13 years ago, when we were busily compiling documents, meeting with social workers, and attending adoption classes, I never would have been able to predict what the future would hold. The beautiful Kazakh baby boy that was born the day after we submitted our initial paperwork awaited us, but little did I know that with our adoption we would be adding others to our family...and I don't mean those that would carry our name. From coast to coast, and even abroad, we have been so surprised how entering the world of adoption brought the opportunity to celebrate with one another, and to suffer with one another. This past week brought a little of both.
I can't count the number of times I have found myself coming face to face with people who are technically strangers, yet feel like close friends. Years of sharing our adoption journeys have created a bond which many might never be able to understand, but these bonds are as real as can be, and they have helped sustain us through interminable waits, or difficult and trying times post adoption.
In addition to adoptive moms, our lives have been enriched from having met translators, cousins of translators, missionaries, aid workers, social workers, orphanage directors, and many others. Collectively, they are the most amazing group of individuals that anyone could ever wish to count among their friends.
This week we spent an entire day and evening with friends who have met us through our adoption of Kenny in Kyrgyzstan. We had the chance to visit with John and Julie Wright, who have been engaged in life saving work in Kyrgyz orphanages and homes for disabled adults, as well as many who are homeless or at risk and living on the edge. They are lovely and loving, and as authentic as one would ever hope a missionary could be. Without care for denominational connection, they simply leave themselves open for God to use them however God can. And how they have been used!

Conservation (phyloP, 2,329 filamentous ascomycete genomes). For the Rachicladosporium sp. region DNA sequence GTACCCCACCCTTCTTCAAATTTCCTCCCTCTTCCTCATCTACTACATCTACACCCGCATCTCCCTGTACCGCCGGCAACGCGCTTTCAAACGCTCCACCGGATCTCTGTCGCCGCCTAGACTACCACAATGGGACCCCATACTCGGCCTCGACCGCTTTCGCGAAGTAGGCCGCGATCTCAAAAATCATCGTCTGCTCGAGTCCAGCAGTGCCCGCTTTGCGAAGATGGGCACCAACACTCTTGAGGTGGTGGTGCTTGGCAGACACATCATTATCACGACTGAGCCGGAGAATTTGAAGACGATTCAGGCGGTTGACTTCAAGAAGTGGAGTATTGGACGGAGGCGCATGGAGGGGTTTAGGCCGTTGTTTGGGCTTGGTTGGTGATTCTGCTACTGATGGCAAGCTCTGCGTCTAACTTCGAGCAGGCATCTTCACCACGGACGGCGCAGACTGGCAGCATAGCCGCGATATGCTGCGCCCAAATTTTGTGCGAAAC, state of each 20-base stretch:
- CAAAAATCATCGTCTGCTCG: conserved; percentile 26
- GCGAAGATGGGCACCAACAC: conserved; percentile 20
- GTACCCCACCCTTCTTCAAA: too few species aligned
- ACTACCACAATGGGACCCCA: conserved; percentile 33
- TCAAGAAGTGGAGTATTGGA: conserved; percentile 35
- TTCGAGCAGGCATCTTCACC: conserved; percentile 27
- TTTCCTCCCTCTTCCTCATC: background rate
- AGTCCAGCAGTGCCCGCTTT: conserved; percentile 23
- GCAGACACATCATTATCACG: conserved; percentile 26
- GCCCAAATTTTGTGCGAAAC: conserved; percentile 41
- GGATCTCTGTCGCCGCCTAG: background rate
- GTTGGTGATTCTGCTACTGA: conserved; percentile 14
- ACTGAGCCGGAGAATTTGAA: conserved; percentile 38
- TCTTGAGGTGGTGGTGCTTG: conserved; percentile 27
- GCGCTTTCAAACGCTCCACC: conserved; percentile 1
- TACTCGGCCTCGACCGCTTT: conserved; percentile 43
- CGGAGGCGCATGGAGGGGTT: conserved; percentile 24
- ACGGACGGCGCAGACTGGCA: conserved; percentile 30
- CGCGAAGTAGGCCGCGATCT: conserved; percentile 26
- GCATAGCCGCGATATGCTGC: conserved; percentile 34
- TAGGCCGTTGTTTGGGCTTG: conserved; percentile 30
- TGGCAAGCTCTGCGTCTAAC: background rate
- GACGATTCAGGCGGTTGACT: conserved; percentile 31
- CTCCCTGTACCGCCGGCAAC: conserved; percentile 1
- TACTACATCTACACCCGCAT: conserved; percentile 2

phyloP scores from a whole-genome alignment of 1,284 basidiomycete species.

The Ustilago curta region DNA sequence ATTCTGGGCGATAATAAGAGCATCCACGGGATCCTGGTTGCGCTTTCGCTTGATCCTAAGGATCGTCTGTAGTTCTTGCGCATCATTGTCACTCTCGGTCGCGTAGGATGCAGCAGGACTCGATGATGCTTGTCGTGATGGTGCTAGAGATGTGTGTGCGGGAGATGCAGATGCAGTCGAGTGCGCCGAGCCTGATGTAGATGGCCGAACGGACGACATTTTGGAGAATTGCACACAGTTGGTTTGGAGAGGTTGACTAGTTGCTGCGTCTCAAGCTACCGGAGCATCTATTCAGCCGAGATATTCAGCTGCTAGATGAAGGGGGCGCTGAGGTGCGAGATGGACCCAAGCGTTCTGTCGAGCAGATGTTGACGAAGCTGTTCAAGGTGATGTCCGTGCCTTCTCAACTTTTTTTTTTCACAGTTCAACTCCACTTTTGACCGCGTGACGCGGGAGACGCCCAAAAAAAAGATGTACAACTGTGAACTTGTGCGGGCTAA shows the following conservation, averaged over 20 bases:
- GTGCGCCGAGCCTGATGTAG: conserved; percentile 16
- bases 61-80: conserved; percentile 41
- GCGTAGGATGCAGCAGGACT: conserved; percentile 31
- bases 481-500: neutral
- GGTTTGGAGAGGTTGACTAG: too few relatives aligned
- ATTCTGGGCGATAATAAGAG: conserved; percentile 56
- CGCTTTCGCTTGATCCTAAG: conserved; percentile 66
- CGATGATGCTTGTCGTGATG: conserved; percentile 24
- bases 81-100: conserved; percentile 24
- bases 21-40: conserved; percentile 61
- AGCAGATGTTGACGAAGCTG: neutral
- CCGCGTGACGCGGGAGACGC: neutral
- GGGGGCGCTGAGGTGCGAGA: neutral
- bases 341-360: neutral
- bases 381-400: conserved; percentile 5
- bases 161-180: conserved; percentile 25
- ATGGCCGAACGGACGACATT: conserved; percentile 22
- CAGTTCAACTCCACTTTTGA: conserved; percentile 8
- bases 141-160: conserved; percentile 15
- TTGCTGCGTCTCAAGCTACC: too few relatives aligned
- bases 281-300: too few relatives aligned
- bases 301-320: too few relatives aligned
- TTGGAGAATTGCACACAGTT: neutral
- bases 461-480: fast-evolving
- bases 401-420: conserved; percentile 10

Kyrgyzstan is the minority in our home, with four Kazakhs and two Americans, so we try to make every effort we can to help Kenny know that we consider his country just as important. That's one reason we look forward to any opportunity to be with folks who treasure Kyrgyzstan. Kenny is older than almost all the kids that ever made it home from Kyrg, consequently many of his adopted countrymates are 5 years old or so. It doesn't matter, he still loves having the chance to be with those who are from his old home.
I enjoy being around moms who understand a little of what our life is all about. We speak a language others can't interpret, a language filled with abbreviations and city names that are unfamiliar. It is a language that often reveals the losses our children have suffered, the hurts we have attempted to help heal, and the sights and smells we can never forget that will haunt us for the remainder of our lives...eyes that belong to unnamed orphans looking up at us, the particular shade of blue/green on orphanage walls throughout the former Soviet Union, the sight of children being force fed as quickly as possible as they try not to gag on their food.
But the conversation doesn't end there, and after a purging of sorts, what dominates is joy! We marvel at how beloved sons and daughters have grown and are thriving, we watch with huge grins as we joke about future arranged marriages, and we talk about the same sorts of things mothers everywhere have talked about for centuries. Underneath it all though, is the belief that each and every one of us has been given a gift so very precious that words can never quite express it...but we understand that as we gaze upon the children surrounding us and think of how far they have come.
Yes, he is my real Daddy! There are no "fake" daddys!
And yes, they are REAL brothers!!! Hahaha!